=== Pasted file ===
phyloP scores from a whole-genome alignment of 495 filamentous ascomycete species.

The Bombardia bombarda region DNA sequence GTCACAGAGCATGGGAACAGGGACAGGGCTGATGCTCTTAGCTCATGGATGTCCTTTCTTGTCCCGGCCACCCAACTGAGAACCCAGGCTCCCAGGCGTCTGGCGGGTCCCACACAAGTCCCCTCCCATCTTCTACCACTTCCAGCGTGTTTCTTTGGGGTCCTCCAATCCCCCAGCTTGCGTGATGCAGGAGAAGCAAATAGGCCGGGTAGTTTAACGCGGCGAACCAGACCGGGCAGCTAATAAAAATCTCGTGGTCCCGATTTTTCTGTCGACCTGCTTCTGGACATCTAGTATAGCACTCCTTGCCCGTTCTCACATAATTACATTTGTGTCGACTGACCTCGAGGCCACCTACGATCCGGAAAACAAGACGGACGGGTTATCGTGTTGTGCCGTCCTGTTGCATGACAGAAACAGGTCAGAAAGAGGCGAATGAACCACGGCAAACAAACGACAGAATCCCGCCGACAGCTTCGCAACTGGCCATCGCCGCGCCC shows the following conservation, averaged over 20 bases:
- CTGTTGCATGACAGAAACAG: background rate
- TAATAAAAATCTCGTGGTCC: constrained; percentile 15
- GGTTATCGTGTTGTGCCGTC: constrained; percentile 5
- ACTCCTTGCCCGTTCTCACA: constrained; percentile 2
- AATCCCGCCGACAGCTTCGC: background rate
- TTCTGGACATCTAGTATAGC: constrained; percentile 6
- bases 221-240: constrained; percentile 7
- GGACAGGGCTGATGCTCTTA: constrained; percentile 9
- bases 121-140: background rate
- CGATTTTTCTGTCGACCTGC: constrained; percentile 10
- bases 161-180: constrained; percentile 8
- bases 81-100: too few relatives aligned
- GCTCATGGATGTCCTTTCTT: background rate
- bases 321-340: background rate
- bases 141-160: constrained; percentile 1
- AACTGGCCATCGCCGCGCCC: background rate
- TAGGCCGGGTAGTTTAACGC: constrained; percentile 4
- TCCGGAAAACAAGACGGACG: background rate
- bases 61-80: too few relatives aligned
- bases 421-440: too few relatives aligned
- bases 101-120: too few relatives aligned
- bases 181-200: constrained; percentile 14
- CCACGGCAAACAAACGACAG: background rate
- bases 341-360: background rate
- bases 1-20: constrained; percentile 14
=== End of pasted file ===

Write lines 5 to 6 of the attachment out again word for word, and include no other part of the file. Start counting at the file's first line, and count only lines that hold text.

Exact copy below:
- GGTTATCGTGTTGTGCCGTC: constrained; percentile 5
- ACTCCTTGCCCGTTCTCACA: constrained; percentile 2